Jennifer: You get why I text Brad, right?
Most of this episode is devoted to showing how things have changed (or appear to have changed) since season two. Kevin and Tommy are cops. Nora (American treasure Carrie Coon) is back to work with the bureaucratic office that oversees Departure claims, and she and Kevin seem to be really happy, hot and heavy, in love. Nora’s brother Matt (Christopher Eccleston) has a big congregation that hangs on his every word as he spouts off some biblical numerology in anticipation of the seventh anniversary of the Departure. John Murphy (Kevin Carroll) is now married to Kevin’s ex-wife Laurie (Amy Brenneman) and they’re running am altruistic psychic/fortune telling scam together where they offer comfort in exchange for cash and then, weirdly, shred the cash.
Halfway through the episode, there’s a dinner party in celebration of Tommy’s birthday and everyone seems to have fun! It’s the first time the entire huge cast of this show has been under one roof! Jill (Margaret Qualley) shows up for a quick cameo, establishing that she’s away at college.
But…where’s Kevin and Nora’s adopted baby, Lilly? Where’s John’s ex-wife, Erika? Nora has a broken arm, what’s up with that? What’s up with the meaningful glance Matt and Michael Murphy (Jovan Adepo) share after Kevin cites ‘divine intervention’ as being behind his meeting Laurie on his 25th birthday?
Why, it’s almost like everyone isn’t doing as well as they claim, an idea reinforced by a scene where we follow Kevin’s morning ritual the day after the party, which involves seeing Nora off, laying out his clothes, and asphyxiating himself with a plastic bag.
And it’s all downhill from there.
Matt’s wife, Mary, is taking their son and leaving, sick of Matt’s insistence that Miracle is magical (despite the fact that she awoke from a persistent vegetative state, magically pregnant, last season). Matt and Michael, understandably a little obsessed with the fact that Kevin survived drowning, being poisoned, and a point blank gunshot to the chest last season, are writing a new testament for the bible in which he has a starring role. Tommy is troubled by the cover story for the destruction of the visitor center, which goes that an errant cigarette ignited a gas leak and does not include drone strikes. John is convinced Evie is still alive, somehow. Kevin keeps flashing back to stuff that happened in the weird limbo he found himself chilling in after he died over and over in season two, and straight up confuses that for reality while consoling Tommy after the two of them are ambushed by the dog fanatic and Tommy blows his addled brains out of his bald head.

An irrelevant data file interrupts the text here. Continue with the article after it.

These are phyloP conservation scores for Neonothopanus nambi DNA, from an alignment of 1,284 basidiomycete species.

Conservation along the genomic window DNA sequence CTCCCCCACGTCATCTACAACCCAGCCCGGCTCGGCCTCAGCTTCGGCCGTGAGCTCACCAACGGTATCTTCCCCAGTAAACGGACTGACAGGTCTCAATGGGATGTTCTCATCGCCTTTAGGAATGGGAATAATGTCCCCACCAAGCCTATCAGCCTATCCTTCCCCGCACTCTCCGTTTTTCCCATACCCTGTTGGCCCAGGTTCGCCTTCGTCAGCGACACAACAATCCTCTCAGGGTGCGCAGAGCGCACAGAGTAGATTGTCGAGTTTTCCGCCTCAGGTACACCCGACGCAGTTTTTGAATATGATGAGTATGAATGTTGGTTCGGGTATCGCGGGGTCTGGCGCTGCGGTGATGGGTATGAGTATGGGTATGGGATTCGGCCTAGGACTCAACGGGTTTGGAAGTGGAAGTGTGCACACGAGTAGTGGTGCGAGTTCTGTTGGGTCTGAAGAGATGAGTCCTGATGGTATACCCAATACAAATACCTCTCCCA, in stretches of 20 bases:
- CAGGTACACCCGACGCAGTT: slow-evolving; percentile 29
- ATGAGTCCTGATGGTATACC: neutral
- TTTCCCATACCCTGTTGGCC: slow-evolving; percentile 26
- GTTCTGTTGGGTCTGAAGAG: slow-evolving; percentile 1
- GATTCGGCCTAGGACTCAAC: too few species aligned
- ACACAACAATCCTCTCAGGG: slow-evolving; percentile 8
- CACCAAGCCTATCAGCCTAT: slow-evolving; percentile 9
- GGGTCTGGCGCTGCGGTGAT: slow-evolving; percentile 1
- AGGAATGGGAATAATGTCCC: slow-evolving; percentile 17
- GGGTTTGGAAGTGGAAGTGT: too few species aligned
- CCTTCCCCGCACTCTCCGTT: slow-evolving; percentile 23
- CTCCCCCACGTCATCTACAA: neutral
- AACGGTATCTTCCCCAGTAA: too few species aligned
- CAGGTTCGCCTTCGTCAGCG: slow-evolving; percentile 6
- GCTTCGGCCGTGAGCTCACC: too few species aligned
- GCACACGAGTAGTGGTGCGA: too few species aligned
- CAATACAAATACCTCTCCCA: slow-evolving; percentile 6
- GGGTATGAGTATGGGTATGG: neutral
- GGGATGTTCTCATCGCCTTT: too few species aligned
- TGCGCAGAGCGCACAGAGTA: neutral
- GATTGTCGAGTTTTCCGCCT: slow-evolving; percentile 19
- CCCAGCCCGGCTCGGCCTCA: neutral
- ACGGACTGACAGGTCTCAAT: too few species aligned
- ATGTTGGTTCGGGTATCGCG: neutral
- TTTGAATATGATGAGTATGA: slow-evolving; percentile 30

Plus there’s the mystery of who is dropping leaflets and paying for skywriting counting down to the Great Departure anniversary, also the mystery of what’s going on in the last scene of the episode, which focuses on an old woman collecting carrier pigeons and delivering them to a small church in Australia, where a nun asks her if the name ‘Kevin’ means anything to her and the woman, who the nun calls Sarah, but who is in fact American treasure Carrie Coon wearing old lady make-up, says it does not.
It’s going to be really interesting watching how a show that’s basically about how there’s no such thing as closure wraps up over the next seven episodes, and I’m excited to have been granted the honor of recapping each and every one of them for your reading pleasure. It occurs to me that, given that millions of people read these recaps, statistically some of you will die before the seventh episode airs, so here’s a special offer: if you have your next of kin send me a copy of your death certificate and a check for twenty bucks I’ll spell out recaps for any episode that airs after you died on a Ouija board to keep you up to date in the afterlife.
You can send that stuff care of the Observer, and please make checks out to cash.